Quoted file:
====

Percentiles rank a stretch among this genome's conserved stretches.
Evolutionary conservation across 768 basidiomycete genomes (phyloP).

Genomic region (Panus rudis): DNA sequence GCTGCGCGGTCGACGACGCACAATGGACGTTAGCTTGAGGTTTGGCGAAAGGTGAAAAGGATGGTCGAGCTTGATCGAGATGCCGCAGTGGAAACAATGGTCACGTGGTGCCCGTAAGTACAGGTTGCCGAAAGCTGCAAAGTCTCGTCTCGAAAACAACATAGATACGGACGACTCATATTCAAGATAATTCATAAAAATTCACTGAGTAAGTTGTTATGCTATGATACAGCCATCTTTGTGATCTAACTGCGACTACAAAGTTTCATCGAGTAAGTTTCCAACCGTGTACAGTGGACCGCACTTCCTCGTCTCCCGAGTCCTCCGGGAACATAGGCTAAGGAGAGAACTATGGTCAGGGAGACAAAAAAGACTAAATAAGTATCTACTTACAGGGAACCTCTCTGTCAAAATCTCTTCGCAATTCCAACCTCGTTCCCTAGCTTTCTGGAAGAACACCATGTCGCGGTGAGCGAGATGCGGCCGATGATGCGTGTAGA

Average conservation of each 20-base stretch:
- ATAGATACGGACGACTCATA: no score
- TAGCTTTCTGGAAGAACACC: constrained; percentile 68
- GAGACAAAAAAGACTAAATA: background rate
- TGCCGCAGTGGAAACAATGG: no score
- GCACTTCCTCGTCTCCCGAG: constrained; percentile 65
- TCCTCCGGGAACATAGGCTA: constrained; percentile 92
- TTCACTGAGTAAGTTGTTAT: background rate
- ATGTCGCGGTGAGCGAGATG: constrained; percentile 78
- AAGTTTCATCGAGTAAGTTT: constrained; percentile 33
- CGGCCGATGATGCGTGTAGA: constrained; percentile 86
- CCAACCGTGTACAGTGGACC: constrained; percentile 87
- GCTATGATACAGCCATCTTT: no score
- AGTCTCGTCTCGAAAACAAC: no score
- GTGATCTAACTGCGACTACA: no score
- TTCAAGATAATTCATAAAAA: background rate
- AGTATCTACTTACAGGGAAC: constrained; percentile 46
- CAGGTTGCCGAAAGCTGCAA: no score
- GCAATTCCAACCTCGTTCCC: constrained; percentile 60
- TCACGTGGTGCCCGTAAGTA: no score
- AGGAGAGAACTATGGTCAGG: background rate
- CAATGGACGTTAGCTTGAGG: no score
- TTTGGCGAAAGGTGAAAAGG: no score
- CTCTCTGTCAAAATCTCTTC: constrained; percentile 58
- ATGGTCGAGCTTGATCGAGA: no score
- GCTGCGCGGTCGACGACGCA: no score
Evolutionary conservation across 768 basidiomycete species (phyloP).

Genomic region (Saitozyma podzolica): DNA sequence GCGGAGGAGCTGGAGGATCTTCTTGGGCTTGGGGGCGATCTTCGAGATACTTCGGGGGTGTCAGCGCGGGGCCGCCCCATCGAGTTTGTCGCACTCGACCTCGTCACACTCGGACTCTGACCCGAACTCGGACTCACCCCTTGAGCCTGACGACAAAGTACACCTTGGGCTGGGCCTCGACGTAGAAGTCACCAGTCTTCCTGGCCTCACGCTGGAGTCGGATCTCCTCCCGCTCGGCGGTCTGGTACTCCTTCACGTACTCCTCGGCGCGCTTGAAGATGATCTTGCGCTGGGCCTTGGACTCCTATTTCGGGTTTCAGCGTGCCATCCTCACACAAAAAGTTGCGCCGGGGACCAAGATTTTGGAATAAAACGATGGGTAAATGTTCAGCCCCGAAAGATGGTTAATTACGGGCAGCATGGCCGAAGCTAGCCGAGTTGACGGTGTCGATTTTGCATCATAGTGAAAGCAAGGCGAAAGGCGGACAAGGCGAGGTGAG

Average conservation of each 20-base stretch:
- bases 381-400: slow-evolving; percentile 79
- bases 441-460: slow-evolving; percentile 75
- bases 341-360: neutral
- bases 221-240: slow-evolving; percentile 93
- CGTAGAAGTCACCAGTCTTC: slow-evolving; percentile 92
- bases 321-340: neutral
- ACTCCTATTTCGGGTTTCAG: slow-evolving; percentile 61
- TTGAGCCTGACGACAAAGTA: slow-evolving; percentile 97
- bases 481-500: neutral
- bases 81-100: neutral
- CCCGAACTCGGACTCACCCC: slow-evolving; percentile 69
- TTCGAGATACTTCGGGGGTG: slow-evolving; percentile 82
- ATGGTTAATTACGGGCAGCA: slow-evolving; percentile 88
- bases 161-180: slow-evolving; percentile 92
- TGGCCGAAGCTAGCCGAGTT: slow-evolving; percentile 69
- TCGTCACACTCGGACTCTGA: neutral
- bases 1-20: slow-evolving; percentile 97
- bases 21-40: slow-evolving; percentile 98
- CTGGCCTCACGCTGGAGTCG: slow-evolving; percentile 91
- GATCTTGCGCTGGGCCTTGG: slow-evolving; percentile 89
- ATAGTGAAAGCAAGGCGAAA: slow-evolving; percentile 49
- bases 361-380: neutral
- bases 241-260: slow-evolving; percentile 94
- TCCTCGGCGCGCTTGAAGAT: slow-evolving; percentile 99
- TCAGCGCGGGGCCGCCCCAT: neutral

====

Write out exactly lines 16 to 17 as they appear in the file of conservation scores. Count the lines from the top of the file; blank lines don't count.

- GCTATGATACAGCCATCTTT: no score
- AGTCTCGTCTCGAAAACAAC: no score